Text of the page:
Preferably the rotatable discs are substantially coplanar during the time they are rotating independently and one or more magnets and one or more elements of magnetic material are appropriately positioned on the two discs, respectively, adjacent their confronting peripheries. The magnets and elements of magnetic material must be appropriately located so that the force of attraction therebetween will cause the discs to stop rotating with the indicia in substantial radial alignment.

Although the number of discs which are utilized can be varied, it is preferred to provide at least one fixed disc. The fixed disc also has indicia thereon, and the magnetic means causes appropriate radial alignment thereof with the indicia of the rotatable discs to thereby further enlarge the number of possible combinations.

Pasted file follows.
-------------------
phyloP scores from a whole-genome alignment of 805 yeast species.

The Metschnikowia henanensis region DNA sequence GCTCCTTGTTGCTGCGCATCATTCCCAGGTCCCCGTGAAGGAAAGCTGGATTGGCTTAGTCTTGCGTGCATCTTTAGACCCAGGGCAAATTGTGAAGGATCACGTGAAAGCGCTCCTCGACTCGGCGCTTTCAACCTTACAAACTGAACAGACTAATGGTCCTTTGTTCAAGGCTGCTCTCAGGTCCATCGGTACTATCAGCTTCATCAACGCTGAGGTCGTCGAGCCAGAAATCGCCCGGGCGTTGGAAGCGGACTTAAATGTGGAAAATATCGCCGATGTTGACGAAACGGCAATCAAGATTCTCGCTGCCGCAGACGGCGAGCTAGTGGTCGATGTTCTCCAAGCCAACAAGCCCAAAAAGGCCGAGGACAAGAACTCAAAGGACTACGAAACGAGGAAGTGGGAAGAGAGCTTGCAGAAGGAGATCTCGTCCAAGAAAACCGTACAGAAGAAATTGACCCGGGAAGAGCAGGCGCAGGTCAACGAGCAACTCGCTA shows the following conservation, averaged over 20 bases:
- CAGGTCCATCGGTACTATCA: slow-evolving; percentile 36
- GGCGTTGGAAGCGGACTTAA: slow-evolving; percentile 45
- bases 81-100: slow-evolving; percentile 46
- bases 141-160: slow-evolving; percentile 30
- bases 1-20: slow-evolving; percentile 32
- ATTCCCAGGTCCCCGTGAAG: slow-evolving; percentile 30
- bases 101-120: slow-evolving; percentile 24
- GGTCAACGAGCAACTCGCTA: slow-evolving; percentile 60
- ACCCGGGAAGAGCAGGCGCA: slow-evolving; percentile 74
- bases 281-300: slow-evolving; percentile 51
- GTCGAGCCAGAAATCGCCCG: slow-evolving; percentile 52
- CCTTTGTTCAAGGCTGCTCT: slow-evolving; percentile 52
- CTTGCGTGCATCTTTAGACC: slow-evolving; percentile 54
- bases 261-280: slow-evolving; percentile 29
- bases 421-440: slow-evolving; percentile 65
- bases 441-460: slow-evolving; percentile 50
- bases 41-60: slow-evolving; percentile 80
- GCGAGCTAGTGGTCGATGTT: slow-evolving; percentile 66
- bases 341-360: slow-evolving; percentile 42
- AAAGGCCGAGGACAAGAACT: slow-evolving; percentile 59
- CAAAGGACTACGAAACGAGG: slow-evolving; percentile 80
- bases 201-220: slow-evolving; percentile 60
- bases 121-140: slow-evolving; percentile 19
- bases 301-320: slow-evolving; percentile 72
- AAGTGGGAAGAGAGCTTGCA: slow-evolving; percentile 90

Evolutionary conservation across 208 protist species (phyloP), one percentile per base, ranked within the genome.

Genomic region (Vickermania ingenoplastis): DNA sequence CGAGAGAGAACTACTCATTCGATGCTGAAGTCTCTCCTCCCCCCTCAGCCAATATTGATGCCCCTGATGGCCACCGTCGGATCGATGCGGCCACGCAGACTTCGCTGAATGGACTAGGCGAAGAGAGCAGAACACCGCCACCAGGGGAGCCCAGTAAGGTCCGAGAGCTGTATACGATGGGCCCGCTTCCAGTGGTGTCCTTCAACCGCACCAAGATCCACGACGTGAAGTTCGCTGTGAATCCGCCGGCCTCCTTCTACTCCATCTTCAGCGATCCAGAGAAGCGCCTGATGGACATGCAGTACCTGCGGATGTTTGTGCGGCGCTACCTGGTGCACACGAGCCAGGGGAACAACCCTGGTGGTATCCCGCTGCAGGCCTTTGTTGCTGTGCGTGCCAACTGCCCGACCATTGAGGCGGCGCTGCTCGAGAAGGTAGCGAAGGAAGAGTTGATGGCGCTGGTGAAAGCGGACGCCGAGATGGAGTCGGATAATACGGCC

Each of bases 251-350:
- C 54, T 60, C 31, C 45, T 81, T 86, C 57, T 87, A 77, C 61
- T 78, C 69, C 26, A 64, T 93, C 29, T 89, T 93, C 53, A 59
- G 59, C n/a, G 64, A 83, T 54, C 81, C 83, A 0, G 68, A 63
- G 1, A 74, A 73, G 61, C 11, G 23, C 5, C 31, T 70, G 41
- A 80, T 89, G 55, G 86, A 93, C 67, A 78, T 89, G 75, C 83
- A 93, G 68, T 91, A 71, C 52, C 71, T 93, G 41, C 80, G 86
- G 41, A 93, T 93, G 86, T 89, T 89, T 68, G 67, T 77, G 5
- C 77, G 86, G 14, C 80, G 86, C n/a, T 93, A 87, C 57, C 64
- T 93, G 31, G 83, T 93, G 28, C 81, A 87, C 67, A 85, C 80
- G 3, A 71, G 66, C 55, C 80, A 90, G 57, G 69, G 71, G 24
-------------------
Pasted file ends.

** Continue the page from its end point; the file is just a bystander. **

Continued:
Preferably the rotatable discs and the fixed disc are substantially coplanar during the time that the rotatable discs are rotating independently of each other. Preferably the fixed disc is the outer disc and the two rotatable discs are the inner and intermediate discs, respectively. According to the present invention, both of the rotatable discs are mounted for rotation on a shaft which in turn is mounted on the supporting structure. The intermediate disc is rotatably mounted by a boss which circumscribes the shaft. The intermediate disc is connected to the boss by webs or arms.

The driving connection between the rotatable discs can advantageously be provided by providing a second boss connected to the inner rotatable disc. Both of the bosses have confronting engageable teeth which are cooperate to cause the inner disc to drive the intermediate disc. A spring acting between the inner disc and the shaft biases the teeth out of driving engagement.

The invention, both as to its organization and method of operation together with further features and advantages thereof, may best be understood by reference to the following description taken in connection with the accompanying illustrative drawing in which:

FIG. 1 is a top plan view of a spinning disc game constructed in accordance with the teachings of this invention.